Stem cells to block Zika Virus

(Stem Cells News image)

Dang et al. show that Zika virus (ZIKV) attenuates growth in cerebral organoids from human embryonic stem cells by targeting neural progenitors. ZIKV activates the TLR3-mediated innate immune response, leading to dysregulation of a network of genes involved in neurogenesis, axon guidance, apoptosis, and differentiation.
Emerging evidence from the current outbreak of Zika virus indicates a strong causal link between Zika and microcephaly. To investigate how ZIKV infection leads to microcephaly, we used human embryonic stem cell-derived cerebral organoids to recapitulate early stage, first trimester fetal brain development.
Here we show that a prototype strain of ZIKV, MR766, efficiently infects organoids and causes a decrease in overall organoid size that correlates with the kinetics of viral copy number.
The innate immune receptor Toll-like-Receptor 3 (TLR3) was upregulated after ZIKV infection of human organoids and mouse neurospheres and TLR3 inhibition reduced the phenotypic effects of ZIKV infection.
Pathway analysis of gene expression changes during TLR3 activation highlighted 41 genes also related to neuronal development, suggesting a mechanistic connection to disrupted neurogenesis. Together, therefore, our findings identify a link between ZIKV-mediated TLR3 activation, perturbed cell fate, and a reduction in organoid volume reminiscent of microcephaly (…)
read more:cell.com/pb-assets/journals/research/stem/stem1984.pdf
The U.S. Centers for Disease Control and Prevention recently concluded that Zika virus infection in pregnant women can stunt neonatal brain development, leading to babies born with abnormally small heads, a condition known as microcephaly. Now, for the first time, researchers at University of California San Diego School of Medicine have determined one way Zika infection can damage developing brain cells. The study, published May 6 in Cell Stem Cell, also shows that inhibiting this mechanism reduces brain cell damage, hinting at a new therapeutic approach to mitigating the effects of prenatal Zika virus infection.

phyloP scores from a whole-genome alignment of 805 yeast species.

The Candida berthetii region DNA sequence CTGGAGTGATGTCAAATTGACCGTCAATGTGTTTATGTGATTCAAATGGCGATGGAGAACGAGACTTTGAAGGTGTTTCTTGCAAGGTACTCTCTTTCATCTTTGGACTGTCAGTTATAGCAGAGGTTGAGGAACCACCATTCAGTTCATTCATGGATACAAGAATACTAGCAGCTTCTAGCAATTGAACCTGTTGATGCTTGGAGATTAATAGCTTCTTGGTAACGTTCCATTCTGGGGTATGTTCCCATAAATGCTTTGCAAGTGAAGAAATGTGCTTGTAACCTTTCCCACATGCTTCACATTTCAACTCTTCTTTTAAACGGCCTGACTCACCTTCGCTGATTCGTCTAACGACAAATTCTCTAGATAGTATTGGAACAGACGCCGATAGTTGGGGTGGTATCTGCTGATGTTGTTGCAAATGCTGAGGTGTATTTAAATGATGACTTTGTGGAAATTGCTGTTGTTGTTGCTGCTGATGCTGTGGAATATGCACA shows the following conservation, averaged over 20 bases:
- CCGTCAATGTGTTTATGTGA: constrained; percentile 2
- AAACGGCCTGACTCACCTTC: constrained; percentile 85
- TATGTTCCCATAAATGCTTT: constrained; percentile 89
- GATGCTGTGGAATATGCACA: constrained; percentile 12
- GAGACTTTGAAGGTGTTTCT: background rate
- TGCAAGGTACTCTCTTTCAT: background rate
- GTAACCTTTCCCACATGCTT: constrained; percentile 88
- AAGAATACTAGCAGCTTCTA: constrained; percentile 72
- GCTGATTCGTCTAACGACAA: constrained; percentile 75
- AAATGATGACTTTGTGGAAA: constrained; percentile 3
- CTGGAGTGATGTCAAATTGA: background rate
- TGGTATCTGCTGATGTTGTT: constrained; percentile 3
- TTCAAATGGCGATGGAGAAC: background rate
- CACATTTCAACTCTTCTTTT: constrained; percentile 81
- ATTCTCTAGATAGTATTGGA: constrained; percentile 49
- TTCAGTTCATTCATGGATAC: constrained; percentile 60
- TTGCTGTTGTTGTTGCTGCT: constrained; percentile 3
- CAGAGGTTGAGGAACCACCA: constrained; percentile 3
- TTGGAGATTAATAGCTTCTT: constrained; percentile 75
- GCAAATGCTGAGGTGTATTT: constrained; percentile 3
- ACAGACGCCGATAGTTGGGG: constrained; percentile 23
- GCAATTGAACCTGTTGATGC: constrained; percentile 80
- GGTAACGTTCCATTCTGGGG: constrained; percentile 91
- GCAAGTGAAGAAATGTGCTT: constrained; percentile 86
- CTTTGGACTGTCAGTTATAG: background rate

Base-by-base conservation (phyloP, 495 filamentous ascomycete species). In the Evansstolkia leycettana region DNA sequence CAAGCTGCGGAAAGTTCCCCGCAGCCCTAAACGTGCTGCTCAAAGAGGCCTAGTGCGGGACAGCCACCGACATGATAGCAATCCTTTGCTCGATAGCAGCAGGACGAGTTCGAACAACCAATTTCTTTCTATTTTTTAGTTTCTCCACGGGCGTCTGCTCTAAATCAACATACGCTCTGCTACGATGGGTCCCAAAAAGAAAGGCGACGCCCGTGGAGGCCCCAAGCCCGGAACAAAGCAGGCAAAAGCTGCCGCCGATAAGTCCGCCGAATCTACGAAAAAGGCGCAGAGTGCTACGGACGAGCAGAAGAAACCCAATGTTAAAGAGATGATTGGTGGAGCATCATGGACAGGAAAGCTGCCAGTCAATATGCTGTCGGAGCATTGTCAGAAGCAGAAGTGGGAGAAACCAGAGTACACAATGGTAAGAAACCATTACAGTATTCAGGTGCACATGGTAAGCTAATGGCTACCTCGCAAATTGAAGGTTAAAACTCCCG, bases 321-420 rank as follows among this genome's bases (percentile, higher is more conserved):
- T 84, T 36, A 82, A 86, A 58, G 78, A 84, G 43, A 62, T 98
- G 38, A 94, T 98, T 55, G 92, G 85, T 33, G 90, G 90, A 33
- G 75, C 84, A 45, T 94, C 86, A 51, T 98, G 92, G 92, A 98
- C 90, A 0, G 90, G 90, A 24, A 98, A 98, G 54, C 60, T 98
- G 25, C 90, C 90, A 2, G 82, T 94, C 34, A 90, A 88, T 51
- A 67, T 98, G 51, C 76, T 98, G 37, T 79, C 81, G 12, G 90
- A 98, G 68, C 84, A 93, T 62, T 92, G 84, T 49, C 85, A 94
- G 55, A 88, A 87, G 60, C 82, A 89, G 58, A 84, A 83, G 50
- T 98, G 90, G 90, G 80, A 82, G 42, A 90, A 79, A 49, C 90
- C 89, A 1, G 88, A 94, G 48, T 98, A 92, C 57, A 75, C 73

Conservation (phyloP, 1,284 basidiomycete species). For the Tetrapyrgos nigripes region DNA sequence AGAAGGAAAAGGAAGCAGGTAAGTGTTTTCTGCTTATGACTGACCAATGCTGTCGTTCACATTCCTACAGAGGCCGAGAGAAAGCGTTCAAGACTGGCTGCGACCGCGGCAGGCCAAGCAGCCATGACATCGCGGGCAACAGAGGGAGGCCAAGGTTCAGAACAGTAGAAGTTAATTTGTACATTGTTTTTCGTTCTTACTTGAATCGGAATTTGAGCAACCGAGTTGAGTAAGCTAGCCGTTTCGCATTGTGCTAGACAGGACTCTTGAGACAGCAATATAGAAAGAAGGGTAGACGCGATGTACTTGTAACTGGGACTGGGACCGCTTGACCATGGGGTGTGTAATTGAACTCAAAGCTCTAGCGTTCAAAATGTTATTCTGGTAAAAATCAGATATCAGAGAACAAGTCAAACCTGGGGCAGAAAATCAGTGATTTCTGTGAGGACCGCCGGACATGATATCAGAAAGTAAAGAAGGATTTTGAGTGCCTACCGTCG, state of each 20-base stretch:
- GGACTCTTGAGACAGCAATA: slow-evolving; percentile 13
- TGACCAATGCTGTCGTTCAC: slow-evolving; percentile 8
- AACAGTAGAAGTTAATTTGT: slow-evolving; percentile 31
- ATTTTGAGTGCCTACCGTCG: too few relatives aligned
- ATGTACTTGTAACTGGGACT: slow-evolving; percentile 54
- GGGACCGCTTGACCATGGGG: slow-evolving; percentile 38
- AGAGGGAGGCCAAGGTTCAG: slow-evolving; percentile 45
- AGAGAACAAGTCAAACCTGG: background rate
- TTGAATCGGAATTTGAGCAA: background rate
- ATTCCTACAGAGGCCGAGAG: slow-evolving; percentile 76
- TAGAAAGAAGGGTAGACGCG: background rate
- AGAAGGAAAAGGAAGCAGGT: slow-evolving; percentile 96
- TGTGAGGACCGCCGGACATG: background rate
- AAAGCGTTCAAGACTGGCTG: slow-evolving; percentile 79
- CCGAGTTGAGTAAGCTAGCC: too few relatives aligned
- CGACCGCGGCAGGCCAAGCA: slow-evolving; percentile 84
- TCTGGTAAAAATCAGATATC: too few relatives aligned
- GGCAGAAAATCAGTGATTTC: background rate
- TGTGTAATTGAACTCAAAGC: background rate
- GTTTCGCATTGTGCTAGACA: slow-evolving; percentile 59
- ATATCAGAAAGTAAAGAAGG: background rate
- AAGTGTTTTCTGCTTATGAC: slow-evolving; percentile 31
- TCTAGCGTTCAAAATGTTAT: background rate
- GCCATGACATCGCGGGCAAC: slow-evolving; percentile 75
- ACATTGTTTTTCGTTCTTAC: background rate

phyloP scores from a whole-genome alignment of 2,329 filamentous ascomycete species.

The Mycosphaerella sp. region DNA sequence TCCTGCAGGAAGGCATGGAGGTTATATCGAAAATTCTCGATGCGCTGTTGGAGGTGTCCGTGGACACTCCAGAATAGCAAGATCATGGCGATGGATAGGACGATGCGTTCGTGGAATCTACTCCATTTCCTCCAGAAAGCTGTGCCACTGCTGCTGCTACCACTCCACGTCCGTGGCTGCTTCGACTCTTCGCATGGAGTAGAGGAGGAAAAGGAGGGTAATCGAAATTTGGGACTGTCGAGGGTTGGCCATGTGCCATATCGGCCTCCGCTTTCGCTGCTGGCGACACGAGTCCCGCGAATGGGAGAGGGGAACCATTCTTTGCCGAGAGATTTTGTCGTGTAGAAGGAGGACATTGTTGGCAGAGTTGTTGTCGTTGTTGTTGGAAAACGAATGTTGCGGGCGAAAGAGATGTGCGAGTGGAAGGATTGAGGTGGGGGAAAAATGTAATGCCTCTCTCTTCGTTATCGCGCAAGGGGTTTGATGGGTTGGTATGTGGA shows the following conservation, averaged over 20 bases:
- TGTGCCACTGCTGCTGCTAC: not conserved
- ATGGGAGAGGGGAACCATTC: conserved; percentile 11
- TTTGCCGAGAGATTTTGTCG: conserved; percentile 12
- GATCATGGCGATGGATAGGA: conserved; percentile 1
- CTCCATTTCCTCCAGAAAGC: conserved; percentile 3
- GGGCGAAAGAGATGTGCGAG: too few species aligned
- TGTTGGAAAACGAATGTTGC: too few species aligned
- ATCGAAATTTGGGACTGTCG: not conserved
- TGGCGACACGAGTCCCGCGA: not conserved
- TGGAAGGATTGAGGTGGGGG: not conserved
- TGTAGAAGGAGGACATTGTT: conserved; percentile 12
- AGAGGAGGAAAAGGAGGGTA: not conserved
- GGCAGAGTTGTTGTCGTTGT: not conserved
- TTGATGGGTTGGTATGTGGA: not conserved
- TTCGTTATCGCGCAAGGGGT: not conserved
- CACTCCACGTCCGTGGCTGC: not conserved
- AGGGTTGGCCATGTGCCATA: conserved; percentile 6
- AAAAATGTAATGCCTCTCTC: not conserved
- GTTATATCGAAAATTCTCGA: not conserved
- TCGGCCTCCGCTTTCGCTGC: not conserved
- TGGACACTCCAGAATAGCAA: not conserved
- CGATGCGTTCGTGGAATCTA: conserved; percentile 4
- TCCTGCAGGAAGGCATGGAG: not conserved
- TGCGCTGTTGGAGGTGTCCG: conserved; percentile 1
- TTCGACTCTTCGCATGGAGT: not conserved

Using a 3D, stem cell-based model of a first-trimester human brain, the team discovered that Zika activates TLR3, a molecule human cells normally use to defend against invading viruses. In turn, hyper-activated TLR3 turns off genes that stem cells need to specialize into brain cells and turns on genes that trigger cell suicide. When the researchers inhibited TLR3, brain cell damage was reduced in this organoid model.
“We all have an innate immune system that evolved specifically to fight off viruses, but here the virus turns that very same defense mechanism against us,” said senior author Tariq Rana, PhD, professor of pediatrics at UC San Diego School of Medicine. “By activating TLR3, the Zika virus blocks genes that tell stem cells to develop into the various parts of the brain. The good news is that we have TLR3 inhibitors that can stop this from happening.”
In the study, Rana’s team first made sure their organoid model was truly representative of the early developing human brain. They found that the model’s stem cells differentiate (specialize) into the various cells of the brain in the same way that they do in the first trimester of human development (…)
read more:health.ucsd.edu/news/releases/Pages/2016-05-06-zika-virus-and-microcephaly.aspx

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